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Solo Practitioners and Small Law Firms Dominate

The American Bar Association has conducted surveys on lawyer demographics since 1980. In 2015, solo law practitioners made up the majority (49%) of private practitioners and a majority (76%) of law firms have two to five lawyers. Solo law practitioners have continuously dominated the percentage of private practitioners since the 1980s and will continue to do so.

So why Is "small law" really "big law"? - a change in the legal market because of the 2007 financial crisis resulted in an increase in solo law practitioners. The 2007 financial crisis reduced employment opportunities in many legal sectors. Attorneys were hanging their shingles in droves. Private law firms hired fewer attorneys. The result: increased competition for all areas of the legal filed ( including paralegals legal secretaries) yet solo practitioners honed their skill base and focused on client retention and run their law practice. After all, practicing law is a business. Research about the legal industry has been sparse. When there is research available, it usually focuses on Big Law attorneys. Studies on attorneys' research practices usually target attorneys in larger firms.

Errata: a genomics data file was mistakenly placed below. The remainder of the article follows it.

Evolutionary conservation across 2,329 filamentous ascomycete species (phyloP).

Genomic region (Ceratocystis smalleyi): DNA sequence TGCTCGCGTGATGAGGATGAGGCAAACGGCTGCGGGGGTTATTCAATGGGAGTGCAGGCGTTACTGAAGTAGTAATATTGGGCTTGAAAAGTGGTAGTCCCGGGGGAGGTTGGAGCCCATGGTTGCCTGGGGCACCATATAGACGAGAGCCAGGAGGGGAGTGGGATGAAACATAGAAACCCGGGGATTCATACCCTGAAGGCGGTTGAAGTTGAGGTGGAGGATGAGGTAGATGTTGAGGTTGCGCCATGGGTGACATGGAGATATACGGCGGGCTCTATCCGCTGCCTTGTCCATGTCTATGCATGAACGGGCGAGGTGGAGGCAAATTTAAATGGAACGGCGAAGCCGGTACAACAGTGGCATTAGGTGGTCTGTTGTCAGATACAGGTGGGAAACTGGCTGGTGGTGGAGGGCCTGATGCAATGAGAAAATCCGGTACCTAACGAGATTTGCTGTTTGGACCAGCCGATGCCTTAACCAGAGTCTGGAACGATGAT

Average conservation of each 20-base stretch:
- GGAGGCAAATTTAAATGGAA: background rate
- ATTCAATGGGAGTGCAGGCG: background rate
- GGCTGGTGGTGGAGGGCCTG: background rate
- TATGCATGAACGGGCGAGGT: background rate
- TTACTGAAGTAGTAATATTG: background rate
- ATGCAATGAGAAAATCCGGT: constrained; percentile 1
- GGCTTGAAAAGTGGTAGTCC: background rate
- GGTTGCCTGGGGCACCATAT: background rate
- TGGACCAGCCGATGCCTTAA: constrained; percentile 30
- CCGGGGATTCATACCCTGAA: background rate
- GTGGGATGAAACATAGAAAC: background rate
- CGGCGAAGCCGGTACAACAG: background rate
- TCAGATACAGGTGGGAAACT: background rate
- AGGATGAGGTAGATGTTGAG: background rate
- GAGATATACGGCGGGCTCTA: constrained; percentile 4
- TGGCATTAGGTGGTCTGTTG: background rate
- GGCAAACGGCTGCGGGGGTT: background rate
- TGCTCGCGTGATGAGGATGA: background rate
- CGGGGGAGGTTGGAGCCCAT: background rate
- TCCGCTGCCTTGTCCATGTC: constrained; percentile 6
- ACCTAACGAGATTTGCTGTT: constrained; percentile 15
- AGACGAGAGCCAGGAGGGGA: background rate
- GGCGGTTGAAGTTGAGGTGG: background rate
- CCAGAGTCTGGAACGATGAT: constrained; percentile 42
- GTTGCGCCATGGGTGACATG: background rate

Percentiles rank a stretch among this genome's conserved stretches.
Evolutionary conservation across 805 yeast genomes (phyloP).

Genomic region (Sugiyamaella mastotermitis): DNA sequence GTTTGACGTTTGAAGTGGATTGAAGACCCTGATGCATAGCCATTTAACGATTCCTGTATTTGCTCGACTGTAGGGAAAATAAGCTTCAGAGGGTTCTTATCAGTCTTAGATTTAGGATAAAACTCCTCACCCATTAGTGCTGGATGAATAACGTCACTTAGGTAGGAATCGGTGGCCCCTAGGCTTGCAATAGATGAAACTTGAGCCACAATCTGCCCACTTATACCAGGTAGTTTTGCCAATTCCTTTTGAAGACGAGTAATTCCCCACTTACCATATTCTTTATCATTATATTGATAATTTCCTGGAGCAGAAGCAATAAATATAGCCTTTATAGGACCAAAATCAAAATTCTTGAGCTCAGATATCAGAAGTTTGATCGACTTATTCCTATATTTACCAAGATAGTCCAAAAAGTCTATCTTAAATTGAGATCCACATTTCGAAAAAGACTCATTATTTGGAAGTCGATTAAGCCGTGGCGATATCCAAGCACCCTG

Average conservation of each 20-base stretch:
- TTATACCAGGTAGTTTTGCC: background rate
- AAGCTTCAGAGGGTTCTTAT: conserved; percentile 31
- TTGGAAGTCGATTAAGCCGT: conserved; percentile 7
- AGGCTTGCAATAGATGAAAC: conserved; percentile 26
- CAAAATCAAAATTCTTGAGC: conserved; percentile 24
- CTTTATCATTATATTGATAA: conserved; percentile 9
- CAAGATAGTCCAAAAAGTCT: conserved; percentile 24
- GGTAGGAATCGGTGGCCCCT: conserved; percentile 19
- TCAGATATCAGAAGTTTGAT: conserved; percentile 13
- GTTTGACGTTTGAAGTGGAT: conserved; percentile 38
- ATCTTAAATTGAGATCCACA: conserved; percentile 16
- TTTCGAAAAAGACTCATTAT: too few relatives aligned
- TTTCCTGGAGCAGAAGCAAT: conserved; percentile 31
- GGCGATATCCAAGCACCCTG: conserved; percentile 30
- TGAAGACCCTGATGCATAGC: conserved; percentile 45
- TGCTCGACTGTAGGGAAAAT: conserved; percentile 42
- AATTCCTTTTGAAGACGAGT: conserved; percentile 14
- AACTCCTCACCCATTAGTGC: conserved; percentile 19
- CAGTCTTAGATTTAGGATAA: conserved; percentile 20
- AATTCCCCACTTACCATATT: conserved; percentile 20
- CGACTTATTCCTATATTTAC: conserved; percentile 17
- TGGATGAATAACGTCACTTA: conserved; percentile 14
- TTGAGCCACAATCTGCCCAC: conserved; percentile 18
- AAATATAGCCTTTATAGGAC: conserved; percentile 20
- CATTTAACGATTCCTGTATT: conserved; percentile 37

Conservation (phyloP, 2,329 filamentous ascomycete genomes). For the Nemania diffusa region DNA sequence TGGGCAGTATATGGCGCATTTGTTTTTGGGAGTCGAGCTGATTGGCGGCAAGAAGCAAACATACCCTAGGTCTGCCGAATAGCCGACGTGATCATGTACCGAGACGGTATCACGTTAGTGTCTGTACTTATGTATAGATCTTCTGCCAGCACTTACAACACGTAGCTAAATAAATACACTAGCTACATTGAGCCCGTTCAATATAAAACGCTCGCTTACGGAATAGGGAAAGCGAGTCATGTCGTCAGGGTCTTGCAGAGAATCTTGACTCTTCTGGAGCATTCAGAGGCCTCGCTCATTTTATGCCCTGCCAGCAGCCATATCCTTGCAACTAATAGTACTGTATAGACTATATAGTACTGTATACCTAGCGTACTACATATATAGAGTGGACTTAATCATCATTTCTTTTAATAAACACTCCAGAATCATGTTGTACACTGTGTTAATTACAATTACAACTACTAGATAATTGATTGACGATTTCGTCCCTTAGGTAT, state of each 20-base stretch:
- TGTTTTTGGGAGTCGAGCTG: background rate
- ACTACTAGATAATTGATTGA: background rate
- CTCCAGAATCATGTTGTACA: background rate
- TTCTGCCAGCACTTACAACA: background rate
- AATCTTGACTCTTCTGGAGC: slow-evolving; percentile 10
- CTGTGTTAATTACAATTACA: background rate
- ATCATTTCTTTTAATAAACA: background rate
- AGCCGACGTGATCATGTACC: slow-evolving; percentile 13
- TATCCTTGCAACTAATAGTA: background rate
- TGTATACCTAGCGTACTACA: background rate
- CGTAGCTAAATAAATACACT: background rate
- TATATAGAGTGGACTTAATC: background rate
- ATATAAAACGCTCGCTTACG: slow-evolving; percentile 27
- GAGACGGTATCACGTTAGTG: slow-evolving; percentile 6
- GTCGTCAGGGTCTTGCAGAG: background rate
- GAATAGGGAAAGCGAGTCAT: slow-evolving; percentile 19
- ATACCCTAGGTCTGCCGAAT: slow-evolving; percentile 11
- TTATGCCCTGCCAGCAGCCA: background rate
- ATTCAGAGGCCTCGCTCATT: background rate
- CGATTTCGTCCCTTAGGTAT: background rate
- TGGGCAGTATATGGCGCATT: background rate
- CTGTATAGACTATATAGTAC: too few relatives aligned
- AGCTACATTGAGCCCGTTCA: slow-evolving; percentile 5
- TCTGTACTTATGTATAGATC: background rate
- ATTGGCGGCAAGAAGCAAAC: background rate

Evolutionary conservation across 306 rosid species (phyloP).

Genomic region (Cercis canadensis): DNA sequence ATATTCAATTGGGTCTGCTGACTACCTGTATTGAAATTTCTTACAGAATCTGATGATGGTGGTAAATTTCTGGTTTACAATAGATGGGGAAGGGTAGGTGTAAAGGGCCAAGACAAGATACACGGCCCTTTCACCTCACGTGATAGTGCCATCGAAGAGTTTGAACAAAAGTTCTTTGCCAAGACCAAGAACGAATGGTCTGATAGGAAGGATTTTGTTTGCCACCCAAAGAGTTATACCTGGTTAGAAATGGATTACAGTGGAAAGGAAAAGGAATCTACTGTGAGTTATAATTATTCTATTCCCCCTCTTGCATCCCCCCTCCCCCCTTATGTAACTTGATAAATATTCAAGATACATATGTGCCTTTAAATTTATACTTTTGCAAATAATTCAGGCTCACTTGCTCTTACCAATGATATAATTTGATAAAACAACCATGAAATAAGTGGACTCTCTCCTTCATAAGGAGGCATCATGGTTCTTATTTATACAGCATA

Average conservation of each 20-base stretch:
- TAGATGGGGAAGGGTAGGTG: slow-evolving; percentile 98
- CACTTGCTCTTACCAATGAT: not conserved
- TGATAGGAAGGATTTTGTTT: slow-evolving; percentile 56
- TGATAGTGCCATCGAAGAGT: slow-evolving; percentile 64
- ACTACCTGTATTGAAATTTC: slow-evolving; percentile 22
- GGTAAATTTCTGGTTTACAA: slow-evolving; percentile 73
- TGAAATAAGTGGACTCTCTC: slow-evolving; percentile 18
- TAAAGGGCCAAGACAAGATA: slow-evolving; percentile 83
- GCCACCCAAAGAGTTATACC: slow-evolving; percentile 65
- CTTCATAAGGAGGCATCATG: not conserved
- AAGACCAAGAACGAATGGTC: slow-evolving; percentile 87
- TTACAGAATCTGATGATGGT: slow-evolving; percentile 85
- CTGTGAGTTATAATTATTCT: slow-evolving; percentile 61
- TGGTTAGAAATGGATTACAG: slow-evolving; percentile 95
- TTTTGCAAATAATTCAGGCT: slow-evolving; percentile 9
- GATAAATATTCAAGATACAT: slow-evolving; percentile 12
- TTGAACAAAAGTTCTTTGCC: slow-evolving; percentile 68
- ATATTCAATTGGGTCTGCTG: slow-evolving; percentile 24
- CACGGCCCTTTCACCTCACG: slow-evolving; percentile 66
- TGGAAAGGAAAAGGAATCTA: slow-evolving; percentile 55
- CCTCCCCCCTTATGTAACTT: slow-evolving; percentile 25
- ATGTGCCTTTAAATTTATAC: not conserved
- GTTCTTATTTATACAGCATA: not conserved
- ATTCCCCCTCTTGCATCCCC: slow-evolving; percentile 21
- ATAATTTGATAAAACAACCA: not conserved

Solo and small law firm lawyers are largely underrepresented in these studies. This is problematic because solo and small law firm attorneys make up the majority of law practitioners.

Even with the ups and downs of the economy, solo and small law firms succeed in dominating legal services. Because of this, future legal studies should prioritize research on solo and small law practitioners. After all, small law dominates. At, we believe in "small law".